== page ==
It almost seems like a different era when, just last November, France were two goals down to Ukraine at the midway point of their two-legged qualification playoff. A 3-0 reverse at the Stade de France salvaged the tie, though, in a far less controversial fashion than the escape against Republic of Ireland in 2009.

    They were consigned to the playoff after finishing second in their qualifying group, with their one loss in eight games coming at the hands of Spain.

    Top to bottom, even without the likes of Ribery and Samir Nasri, France boast one of the most talented squads in this tournament. From the back with goalkeeper and captain Hugo Lloris to the frontline and Benzema, it's hard to pick out a true weak spot.

    B/R's Jonathan Johnson claims that the four men defending Lloris might prove to be such a weakness, and it's certainly a valid claim. There's a lot of talent to choose from in the middle—think Laurent Koscielny, Mamadou Sakho, Raphael Varane and Eliaquim Mangala—but all have things working against them as well.

    Sakho played the hero in the 3-0 win over Ukraine, netting twice in the salvo, but had a tough first season in England. Koscielny might get the nod alongside the Liverpool man, given his experience and strong domestic season, but his shaky performance contributed to the 2-0 Ukraine loss that has to stick in Didier Deschamps' mind.

    Varane, regarded as one of the top youngsters at his position, will surely be ready to jump at an opportunity should it come to him, as he's shown already at Real Madrid when fit. The full-backs seem well entrenched, though, with Patrice Evra and Mathieu Debuchy the favorites, and Bacary Sagna available as cover.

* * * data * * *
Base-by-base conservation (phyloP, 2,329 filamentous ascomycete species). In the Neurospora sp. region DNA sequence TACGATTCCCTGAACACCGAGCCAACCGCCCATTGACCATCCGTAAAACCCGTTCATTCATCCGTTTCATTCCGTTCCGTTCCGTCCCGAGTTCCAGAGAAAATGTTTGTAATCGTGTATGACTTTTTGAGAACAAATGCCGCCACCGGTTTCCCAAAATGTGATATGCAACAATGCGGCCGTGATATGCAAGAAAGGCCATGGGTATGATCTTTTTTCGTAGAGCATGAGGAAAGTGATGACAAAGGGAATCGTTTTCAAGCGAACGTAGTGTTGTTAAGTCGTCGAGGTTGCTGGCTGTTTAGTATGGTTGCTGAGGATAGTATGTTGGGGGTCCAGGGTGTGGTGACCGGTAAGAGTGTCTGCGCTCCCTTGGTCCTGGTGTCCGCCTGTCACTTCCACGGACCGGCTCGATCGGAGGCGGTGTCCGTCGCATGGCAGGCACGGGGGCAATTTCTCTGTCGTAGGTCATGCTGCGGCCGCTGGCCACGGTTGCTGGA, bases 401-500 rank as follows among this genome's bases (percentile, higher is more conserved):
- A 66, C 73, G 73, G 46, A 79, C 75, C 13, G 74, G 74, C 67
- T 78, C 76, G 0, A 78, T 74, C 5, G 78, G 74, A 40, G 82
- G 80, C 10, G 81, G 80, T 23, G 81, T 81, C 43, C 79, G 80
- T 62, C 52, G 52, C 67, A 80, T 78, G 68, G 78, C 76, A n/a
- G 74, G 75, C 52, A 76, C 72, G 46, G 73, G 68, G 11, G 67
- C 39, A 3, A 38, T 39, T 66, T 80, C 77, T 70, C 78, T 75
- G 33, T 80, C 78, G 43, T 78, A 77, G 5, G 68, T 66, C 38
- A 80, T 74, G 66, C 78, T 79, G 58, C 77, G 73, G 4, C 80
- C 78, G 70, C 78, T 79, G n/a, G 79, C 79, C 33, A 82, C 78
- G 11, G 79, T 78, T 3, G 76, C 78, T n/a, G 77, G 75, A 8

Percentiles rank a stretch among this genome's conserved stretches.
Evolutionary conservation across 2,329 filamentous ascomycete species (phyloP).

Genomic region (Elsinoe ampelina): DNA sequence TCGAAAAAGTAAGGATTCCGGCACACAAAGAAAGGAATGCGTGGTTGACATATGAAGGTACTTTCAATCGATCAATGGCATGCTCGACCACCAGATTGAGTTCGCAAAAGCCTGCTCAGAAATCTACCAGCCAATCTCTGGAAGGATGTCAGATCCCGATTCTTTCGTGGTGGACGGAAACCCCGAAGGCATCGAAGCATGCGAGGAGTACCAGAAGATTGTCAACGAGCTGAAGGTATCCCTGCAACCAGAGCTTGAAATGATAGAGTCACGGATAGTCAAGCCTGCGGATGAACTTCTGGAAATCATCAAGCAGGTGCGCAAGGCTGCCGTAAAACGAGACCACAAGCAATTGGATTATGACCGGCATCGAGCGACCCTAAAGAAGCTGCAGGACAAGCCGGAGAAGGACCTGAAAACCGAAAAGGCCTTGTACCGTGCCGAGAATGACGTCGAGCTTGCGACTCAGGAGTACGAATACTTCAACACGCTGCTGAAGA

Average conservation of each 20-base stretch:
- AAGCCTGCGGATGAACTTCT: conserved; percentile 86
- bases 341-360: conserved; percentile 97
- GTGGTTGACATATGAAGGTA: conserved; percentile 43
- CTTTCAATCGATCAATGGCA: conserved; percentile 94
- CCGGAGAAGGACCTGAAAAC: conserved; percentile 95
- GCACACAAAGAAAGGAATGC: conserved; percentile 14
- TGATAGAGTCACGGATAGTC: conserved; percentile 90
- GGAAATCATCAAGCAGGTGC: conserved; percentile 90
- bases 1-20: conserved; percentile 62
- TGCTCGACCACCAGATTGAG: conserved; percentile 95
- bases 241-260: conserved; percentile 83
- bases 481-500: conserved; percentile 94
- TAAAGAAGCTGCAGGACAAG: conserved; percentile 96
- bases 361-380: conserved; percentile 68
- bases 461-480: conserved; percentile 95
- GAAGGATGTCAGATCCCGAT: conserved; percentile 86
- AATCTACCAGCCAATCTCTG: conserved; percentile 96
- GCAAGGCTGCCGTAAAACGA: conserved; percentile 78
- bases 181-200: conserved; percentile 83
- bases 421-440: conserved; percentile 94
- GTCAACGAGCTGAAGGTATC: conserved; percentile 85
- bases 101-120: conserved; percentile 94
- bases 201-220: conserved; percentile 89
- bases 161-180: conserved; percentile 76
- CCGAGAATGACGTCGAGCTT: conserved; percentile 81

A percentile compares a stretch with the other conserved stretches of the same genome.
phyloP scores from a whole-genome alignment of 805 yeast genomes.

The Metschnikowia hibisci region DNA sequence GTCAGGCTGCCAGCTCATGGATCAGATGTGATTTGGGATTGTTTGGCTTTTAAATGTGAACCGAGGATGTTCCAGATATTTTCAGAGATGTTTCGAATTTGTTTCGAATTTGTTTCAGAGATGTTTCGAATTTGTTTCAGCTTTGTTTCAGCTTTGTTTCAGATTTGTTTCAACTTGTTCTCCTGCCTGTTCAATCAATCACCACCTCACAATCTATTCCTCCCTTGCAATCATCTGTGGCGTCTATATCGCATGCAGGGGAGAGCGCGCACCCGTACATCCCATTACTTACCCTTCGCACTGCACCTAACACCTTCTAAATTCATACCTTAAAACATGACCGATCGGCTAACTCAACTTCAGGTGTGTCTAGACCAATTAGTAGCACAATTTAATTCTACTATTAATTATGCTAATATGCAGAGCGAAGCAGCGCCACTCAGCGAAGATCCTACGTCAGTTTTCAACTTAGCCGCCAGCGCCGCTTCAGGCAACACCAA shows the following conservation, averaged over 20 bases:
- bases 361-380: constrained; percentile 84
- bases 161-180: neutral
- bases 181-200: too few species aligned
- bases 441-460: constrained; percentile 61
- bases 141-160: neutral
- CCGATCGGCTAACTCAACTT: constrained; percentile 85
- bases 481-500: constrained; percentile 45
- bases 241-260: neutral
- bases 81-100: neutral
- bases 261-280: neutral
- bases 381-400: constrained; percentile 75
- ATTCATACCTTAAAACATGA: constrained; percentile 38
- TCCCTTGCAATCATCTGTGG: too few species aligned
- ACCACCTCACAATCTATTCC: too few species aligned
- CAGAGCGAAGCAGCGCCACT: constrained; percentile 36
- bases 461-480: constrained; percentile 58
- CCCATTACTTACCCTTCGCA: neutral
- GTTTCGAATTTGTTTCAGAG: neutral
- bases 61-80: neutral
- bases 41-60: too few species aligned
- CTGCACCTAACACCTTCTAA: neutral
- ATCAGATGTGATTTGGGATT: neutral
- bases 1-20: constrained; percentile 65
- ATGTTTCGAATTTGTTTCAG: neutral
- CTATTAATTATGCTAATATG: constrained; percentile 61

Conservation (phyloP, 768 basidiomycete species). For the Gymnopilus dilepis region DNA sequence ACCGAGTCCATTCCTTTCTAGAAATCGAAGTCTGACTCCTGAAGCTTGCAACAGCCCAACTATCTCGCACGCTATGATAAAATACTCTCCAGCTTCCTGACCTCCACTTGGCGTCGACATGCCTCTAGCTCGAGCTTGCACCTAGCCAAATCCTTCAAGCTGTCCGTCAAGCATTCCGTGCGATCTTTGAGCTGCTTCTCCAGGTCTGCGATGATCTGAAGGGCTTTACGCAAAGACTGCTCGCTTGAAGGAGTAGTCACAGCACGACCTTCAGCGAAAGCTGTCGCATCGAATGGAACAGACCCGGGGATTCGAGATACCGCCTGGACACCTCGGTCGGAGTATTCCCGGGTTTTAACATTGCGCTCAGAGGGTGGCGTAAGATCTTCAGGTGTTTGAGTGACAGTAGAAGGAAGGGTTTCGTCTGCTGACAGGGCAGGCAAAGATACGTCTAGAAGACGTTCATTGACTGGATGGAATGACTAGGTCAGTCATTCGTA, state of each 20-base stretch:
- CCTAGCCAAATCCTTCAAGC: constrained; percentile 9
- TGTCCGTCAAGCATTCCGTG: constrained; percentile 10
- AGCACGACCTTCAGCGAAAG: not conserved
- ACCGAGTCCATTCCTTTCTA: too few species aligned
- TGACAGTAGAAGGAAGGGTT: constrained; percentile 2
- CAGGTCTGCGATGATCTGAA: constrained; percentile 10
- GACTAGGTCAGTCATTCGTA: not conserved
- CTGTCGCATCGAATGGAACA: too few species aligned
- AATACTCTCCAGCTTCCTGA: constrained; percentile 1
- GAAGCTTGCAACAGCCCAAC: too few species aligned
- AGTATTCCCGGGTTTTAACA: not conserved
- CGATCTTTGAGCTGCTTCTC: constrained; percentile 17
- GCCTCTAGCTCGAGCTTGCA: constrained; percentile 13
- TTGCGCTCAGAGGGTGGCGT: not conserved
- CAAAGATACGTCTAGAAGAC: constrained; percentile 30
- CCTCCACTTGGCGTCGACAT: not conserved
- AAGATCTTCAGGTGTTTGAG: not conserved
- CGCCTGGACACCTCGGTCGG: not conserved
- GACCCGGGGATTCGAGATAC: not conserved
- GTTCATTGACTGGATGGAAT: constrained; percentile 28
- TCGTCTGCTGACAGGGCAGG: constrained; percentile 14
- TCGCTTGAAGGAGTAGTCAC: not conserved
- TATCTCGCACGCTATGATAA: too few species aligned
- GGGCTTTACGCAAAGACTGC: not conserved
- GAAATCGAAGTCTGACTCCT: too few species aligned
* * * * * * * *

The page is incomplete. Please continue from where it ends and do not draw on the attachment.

It's the midfield, as Johnson noted, that will propel France as far as they can go in Brazil, much like Zidane did in 2006. While Zizou won't be taking the field, the trio of Matuidi, Yohan Cabaye and Paul Pogba rivals any the legend played with—far outstripping the Tim Sherwood-led Blackburn midfield for which he supposedly wasn't good enough.

    Matuidi brings a tough-tackling mentality, powerful motor and nifty right foot, while Cabaye brings vision, passing and an eye for flair that made him a hero at Newcastle. Pogba brings the best of both and, still just 21, it's still puzzling how Manchester United just let him go.

    Up top, Benzema has been scoring goals at a high rate recently. He endured a goal drought of more than 20 hours worth of game time through much of 2012 and 2013 but is back in form and raring to go. He'll be supported by Mathieu Valbuena and Griezmann, whose stock must surely be surging with his international breakout.

    France were always going to be the toughest test for Ecuador, and they'll prove to be just that in this match. Rueda's side just doesn't have an answer to most of these guys and, barring either some forced defensive errors or a South Africa-esque implosion from France, La Tri's run will end here.

    Ecuador 1-3 France

     

    Feel free to chime in with your own predictions in the comment section below, and hit me up on Twitter.